The first property I ever let out was a two bed semi which I had been living in for a year or so. I didn’t want to sell it as I was about to move in with a new partner and I wanted somewhere to go back to if things didn’t work out! This was back in the ’90s and I enlisted the help of a local independent letting agent called Bob…
Bob was fab. He was very fussy about who he would let my house to though his methods for selecting a suitable tenant certainly wouldn’t be considered politically correct these days. Bob managed my buy to let without problem for several years before he eventually retired and sold his book to another local agent. The new managing agent was a much larger and more corporate organisation and were, quite frankly, a pain in the neck to deal with. I had so many problems with them that, when the current tenant gave notice to leave, I decided to sell the house and end my landlord career.
Fast-forward to 2015 when I decided to get back into the game and I was faced with a decision: use a letting agent or handle things myself. I don’t have a very high opinion of letting agents or indeed estate agents in general. In my experience, they add little value to anything and usually have a poor knowledge of whatever it is they are selling/letting. In my home town there are probably twenty different agents. Of those twenty, there are two individuals who I have any time for whatsoever and the worrying thing is that the thing that makes these two chaps stand out is that they are honest! Doesn’t say much for the rest of the bunch. Anyway, when one of my tenants gave notice to leave my one bed apartment, I decided to handle the process of getting a new tenant and the associated paperwork and ongoing management myself.
The most effective way to advertise a property for let is to get it on the big portals such as Rightmove. Rightmove won’t allow individuals to advertise on their site so you need to enlist the help of a suitable online service to achieve this. There are plenty of options out there but after a fair bit of research, I chose TheOnlineLettingAgents.co.uk who offer to advertise your property for up to three months for £59 (+ VAT). I had a few questions so I gave them a call and ended up having a pleasant chat with one of the directors who answered all of my queries and gave me confidence in using them (if the 5* TrustPilot rating wasn’t enough).
Uploading a description of my apartment and some photos was a quick and easy process and within an hour and fifteen minutes, I received an email to say my property was now live on Rightmove, which it was. Within a couple of hours I started to receive texts and emails with details of people who were interested in viewing the property. All enquiries are directed through The Online Letting Agents offices and they send you the contact details of interested viewers so you can follow up the leads. I had several viewings booked in within 24 hours and two offers on the table within 48 hours. Once I had chosen which of the two offers I wanted to accept, The Online Letting Agents handled the referencing process. They charge £99 per tenant and this covers the cost of a full, detailed reference. As is normally the case, the tenant pays this cost. I also took the precaution of taking a holding fee of £250 in order to get a financial commitment from the new tenant.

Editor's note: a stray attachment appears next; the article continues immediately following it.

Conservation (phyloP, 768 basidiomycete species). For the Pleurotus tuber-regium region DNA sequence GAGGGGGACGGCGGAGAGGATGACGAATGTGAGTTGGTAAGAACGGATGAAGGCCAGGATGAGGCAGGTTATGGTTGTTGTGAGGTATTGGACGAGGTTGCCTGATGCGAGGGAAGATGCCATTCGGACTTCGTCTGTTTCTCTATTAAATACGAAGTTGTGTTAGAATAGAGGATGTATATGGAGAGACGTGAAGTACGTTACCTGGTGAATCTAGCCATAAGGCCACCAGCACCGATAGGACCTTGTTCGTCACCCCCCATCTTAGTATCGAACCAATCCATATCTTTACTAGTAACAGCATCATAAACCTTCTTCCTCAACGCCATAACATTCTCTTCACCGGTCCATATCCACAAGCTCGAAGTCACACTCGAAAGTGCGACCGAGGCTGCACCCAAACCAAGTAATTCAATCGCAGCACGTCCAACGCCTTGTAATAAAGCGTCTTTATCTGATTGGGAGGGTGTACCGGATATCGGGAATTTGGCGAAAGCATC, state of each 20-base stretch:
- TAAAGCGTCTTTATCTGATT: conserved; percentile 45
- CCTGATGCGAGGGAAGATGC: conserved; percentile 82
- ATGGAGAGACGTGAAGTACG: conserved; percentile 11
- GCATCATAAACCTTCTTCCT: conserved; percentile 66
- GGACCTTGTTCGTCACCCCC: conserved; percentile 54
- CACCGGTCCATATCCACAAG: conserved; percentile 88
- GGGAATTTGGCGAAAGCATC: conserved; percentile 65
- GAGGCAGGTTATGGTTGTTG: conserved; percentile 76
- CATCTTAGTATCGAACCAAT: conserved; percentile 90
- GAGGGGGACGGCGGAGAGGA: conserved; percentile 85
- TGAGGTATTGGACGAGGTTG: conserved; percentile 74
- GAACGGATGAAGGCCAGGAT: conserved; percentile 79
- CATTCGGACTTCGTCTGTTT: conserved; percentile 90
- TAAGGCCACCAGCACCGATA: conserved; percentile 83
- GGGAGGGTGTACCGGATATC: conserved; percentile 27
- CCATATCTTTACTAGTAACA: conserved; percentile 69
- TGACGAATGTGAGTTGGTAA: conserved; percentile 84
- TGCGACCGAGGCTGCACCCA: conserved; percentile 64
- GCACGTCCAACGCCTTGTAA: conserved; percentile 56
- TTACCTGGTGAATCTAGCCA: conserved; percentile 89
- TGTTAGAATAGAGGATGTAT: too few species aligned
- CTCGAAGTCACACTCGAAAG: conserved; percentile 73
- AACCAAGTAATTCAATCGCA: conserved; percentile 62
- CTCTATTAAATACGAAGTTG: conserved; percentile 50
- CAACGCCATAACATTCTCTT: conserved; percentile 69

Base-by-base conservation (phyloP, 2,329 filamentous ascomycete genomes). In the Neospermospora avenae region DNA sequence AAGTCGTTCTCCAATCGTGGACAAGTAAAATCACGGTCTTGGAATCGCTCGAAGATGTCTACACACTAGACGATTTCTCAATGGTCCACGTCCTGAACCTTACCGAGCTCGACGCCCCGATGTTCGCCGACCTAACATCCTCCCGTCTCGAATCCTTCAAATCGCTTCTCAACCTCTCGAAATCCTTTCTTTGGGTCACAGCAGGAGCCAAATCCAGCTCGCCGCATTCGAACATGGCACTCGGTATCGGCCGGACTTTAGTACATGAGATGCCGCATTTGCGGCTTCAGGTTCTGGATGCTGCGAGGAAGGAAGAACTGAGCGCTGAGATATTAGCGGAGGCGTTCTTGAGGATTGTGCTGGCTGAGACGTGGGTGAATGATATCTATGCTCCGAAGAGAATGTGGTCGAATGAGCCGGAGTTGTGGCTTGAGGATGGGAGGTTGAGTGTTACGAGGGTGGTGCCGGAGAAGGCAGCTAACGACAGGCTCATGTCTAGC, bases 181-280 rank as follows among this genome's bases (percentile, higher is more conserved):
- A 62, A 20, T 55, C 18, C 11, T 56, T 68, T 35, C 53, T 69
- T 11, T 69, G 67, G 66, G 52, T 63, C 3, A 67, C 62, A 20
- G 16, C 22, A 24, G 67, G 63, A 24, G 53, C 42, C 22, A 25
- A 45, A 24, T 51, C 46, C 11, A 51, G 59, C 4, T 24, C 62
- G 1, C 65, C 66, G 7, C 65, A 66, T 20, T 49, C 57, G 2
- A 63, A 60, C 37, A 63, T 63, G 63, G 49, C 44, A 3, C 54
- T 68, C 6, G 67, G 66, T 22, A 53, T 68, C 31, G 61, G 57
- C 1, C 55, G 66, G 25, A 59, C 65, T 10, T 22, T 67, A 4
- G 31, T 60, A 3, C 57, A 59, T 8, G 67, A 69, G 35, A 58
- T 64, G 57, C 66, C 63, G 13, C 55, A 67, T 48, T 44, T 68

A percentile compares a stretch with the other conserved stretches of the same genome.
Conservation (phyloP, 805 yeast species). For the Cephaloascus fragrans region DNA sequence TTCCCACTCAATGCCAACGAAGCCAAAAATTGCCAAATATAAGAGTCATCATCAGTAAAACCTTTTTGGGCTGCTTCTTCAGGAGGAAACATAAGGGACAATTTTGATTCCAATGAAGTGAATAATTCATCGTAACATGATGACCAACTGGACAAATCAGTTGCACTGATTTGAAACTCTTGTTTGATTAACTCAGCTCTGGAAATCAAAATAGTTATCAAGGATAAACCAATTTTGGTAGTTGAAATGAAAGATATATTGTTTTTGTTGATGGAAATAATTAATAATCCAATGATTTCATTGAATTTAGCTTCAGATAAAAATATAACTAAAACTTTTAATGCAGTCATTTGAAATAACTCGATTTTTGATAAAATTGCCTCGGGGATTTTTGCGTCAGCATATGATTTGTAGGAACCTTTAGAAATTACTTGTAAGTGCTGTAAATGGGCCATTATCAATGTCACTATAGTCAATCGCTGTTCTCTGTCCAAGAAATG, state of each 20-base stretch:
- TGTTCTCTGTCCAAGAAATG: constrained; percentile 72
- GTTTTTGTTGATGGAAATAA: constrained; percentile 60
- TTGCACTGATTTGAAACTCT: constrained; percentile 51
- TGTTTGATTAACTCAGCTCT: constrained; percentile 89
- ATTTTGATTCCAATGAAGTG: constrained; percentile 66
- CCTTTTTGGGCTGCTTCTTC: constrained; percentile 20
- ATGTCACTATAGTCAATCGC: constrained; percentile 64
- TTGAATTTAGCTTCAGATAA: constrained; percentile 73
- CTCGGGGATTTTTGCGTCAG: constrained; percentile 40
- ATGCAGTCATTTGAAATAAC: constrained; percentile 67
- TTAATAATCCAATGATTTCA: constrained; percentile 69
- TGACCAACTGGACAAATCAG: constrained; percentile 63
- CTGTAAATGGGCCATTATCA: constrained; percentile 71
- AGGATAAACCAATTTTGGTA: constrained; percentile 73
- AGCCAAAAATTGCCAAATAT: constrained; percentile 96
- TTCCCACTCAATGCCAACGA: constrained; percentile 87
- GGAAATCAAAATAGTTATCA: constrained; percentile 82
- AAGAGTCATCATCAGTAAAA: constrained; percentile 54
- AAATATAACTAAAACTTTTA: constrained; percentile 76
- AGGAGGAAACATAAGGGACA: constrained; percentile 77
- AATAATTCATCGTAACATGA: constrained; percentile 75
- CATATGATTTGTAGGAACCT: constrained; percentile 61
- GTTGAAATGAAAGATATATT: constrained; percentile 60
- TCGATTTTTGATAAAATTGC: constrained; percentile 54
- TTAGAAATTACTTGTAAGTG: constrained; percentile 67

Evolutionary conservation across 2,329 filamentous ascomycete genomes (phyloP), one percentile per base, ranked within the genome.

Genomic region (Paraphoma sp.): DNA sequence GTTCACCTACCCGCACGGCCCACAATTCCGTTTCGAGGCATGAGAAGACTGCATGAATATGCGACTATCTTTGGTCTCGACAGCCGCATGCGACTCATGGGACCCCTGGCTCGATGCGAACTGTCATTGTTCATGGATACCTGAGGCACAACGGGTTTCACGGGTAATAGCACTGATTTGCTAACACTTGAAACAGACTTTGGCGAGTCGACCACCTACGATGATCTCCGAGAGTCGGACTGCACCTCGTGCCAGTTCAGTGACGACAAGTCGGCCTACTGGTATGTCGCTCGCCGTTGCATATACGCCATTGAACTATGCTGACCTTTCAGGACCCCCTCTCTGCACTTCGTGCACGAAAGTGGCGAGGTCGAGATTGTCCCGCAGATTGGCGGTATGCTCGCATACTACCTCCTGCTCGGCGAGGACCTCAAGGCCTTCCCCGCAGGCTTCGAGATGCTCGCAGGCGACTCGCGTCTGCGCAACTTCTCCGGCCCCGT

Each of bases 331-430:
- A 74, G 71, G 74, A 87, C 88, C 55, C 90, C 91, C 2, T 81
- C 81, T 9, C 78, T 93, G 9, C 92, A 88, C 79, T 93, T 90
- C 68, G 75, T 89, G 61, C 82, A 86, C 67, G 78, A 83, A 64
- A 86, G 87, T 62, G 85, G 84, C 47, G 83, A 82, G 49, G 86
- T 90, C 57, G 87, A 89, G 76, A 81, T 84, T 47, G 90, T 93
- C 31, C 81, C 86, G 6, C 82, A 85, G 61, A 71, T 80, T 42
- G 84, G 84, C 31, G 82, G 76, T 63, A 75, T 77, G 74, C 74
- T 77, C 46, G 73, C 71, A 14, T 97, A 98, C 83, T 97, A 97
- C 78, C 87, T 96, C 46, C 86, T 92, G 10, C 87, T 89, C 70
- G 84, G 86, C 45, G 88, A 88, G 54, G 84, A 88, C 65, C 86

Referencing took about four days for one tenant and slightly longer for their partner (entirely due to the individual’s employer being slow and unresponsive) and confirmed that both had decent credit ratings and should make suitable tenants. It was now time to get a tenancy agreement signed. The Online Letting Agents will draw this up for you and the cost is included in the original £59 however, I opted to use an agreement which I had downloaded from the National Landlords Association website. I also got a standing order mandate signed and took the deposit and first month’s rent. The Online Letting Agents can also arrange rent guarantee insurance through a partner site and I am going to put this in place to cover me in case the tenants do decide to stop paying me – it’s a no-brainer really and even with the additional annual cost, my total fees are still way less than I would have paid a traditional letting agent.
All in all, the process of finding new tenants myself has been pretty painless and it has saved me several hundred pounds. My new tenants have also saved about £300 on admin fees etc when compared with renting through a high street agent. Admittedly, I now have to manage the ongoing maintenance etc that goes along with owning a buy to let property but in fairness, I do this anyway, even with properties which have been looked after by managing agents (I don’t see the point in paying for their trades to go in and do minor repairs when I can do it myself for nothing).
Traditional high street letting agents are really going to have to up their game and start offering a decent service at a fair price if they want to compete with online and ‘do it yourself’ type services. I certainly won’t be using a local managing agent again in a hurry; I just don’t see the point and I fail to see what they add to the deal. If you are in a similar situation and are considering going it alone, I can’t recommend the services of TheOnlineLettingAgents highly enough – they are a friendly bunch and can’t do enough to help. If they can do this for £59, why can’t local agents do it for ten times the money?